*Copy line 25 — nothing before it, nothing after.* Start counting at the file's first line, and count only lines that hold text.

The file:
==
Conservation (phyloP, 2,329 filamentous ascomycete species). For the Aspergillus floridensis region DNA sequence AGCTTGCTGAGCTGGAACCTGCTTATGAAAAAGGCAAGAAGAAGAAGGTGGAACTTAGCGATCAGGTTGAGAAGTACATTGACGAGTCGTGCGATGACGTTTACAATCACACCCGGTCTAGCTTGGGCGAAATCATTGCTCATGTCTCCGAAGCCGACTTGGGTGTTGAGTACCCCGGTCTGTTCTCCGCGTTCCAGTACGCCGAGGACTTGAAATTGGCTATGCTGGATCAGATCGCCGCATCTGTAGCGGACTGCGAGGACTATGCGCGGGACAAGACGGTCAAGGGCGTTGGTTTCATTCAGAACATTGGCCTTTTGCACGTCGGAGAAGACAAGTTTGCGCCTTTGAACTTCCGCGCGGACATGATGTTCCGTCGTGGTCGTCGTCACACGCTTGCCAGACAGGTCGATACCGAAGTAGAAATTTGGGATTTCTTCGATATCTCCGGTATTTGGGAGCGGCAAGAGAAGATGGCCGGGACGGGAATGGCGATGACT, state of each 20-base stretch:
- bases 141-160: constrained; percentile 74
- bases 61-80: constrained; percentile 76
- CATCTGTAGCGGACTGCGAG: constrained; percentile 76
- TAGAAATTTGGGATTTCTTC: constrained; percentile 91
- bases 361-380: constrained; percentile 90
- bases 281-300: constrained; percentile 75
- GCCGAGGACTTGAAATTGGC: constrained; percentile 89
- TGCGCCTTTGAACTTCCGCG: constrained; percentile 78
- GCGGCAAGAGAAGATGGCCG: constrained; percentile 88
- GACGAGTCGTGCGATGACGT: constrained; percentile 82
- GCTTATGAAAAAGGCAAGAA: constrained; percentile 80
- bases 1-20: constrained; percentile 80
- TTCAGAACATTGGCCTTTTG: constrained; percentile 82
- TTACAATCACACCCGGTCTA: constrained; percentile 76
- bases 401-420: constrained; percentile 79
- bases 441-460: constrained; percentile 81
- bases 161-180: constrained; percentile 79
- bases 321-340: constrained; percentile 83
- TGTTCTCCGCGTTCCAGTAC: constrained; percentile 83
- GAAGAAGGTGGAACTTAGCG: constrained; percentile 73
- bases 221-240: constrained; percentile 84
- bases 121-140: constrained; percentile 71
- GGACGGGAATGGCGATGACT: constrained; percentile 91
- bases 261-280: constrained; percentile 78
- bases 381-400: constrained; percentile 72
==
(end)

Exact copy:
- bases 261-280: constrained; percentile 78